The Voice of the Times editorialized on April 14 that Gov. Murkowski was right to slash the funding of the gas line authority from $1.3 million to $150,000 and said he shouldn't give the project anything. The Voice of the Times is wrong again, but that's what you'd expect from an outfit totally beholden to the North Slope producers.
The Times claims that North Slope gas delivered to Valdez has no viable markets. Poppycock. In truth, the biggest markets for natural gas are on the Pacific Rim. At Valdez, Alaska's gas can be liquefied and shipped to California, Hawaii, Japan, Korea, Mexico or Washington.
The Times argues the Pacific Rim has access to cheaper gas than Alaska can offer. But Mr. Kim Jong-Sool of Korean Gas in a recent meeting with Alaskan business and political leaders said our LNG price was far cheaper than the proposed price of the other seven worldwide LNG projects. He also stated Alaska has closer and more secure gas. Just like the LNG shipments to Japan from Nikiski since 1969.
Therefore, despite the Times' assertion, Alaska's gas will out-compete other potential suppliers. This is one reason why the North Slope producers are fighting so hard to keep it out of Valdez. BP, Conoco-Phillips and Exxon have gas reserves in other parts of the world, which they must market quickly, or the host governments will cancel their leases.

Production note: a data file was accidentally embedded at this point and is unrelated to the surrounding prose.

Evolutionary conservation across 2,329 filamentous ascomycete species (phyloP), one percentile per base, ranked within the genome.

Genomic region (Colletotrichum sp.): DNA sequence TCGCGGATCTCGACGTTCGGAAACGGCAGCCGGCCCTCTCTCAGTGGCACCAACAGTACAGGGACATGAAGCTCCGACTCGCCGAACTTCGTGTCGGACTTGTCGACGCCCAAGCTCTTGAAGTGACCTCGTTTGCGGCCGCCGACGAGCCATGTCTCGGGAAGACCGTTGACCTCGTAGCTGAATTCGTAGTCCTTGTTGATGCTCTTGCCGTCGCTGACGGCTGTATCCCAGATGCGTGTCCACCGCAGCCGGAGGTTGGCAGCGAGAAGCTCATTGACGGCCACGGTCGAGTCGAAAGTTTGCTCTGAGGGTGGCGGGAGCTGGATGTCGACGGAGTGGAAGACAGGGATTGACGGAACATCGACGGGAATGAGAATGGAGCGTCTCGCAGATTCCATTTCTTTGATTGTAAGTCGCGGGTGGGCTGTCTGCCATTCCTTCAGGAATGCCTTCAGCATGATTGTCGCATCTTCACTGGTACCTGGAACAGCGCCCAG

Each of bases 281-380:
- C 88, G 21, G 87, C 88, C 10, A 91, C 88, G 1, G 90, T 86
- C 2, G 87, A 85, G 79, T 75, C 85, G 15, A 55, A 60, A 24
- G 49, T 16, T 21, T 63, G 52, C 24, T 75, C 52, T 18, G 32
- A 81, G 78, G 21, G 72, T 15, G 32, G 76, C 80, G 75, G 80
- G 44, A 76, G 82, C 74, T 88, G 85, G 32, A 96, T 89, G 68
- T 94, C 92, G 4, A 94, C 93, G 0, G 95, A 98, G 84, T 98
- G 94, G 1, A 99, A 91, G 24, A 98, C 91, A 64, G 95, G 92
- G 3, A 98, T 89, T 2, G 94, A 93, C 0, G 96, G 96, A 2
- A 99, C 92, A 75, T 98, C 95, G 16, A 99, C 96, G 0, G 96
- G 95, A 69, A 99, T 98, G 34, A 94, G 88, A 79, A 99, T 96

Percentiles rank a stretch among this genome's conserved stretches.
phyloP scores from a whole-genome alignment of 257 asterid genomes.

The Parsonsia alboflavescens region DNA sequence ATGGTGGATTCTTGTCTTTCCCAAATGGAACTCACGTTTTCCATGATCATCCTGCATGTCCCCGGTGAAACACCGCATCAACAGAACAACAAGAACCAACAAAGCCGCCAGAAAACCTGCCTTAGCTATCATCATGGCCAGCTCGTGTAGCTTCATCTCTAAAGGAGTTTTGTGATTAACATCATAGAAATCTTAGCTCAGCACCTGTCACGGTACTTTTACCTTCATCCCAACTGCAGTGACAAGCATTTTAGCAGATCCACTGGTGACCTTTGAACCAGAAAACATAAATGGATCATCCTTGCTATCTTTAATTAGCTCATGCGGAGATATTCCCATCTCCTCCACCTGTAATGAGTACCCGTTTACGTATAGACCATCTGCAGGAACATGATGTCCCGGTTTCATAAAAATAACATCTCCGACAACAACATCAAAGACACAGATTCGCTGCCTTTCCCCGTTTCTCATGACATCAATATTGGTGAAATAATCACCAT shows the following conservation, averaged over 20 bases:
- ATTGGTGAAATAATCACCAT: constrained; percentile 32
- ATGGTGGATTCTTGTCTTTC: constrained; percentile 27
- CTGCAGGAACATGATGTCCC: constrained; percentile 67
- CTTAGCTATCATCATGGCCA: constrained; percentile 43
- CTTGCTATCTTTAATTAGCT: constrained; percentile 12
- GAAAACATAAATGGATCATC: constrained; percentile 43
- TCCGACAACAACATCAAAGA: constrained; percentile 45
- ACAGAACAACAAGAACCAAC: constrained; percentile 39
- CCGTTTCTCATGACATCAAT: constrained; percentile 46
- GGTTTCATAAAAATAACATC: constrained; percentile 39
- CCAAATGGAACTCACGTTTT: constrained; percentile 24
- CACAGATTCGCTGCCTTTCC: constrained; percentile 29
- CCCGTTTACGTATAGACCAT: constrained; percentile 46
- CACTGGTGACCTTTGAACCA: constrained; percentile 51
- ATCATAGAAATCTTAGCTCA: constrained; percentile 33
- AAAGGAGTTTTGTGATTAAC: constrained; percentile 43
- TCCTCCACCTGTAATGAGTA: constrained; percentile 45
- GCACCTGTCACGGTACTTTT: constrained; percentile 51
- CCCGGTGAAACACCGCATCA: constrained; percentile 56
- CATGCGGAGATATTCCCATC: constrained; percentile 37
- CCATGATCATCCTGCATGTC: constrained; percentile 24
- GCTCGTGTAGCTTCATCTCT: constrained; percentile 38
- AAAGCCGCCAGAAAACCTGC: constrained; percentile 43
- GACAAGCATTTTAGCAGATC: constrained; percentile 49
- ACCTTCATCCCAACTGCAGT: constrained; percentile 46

The Times complains about the cost of the Valdez project. Their solution? A federally subsidized gas line that costs twice as much ($20 billion plus) through Canada to the Midwest. Never mind that the Midwest has access to much cheaper and much closer gas from existing Canadian and U.S. fields.
Why is the Times whining up the wrong tree? One of their white lies hints at the real problem, the one where they claim the energy companies are "the principal owners" of the gas. Absolutely not true. Alaskans - you and I - own that gas. The companies have leased the right and obligation to develop and market the gas. After 30 years of numerous studies leading to delays and excuses, our gas sits stranded on the North Slope never once being offered to the markets.
So why does the Support Industry Alliance, VECO, and Voice of the Times oppose the State Gasline Authority and LNG Export project? First, they dance to the oil companies' tune. They could care less about the public interest. With a gasline authority the lion's share of the profits will go into the state treasury benefiting Alaskan citizens, as it should.
Larry Houle of the Alliance claims there's no advantage to state ownership of the gas line. That's pure hooey! State ownership means we get the majority profits. Secondly, state ownership means no federal corporate income tax. Third, there is potential for a new petrochemical industry with many new jobs.
A bad deal? Maybe for the North Slope producers and their buddies. What really matters is that state ownership is a great deal for Alaska, and the only deal Alaskans should accept.
Tyrone Neel of Eagle River was a cosponsor Ballot Measure 3, which was approved in last November's general election.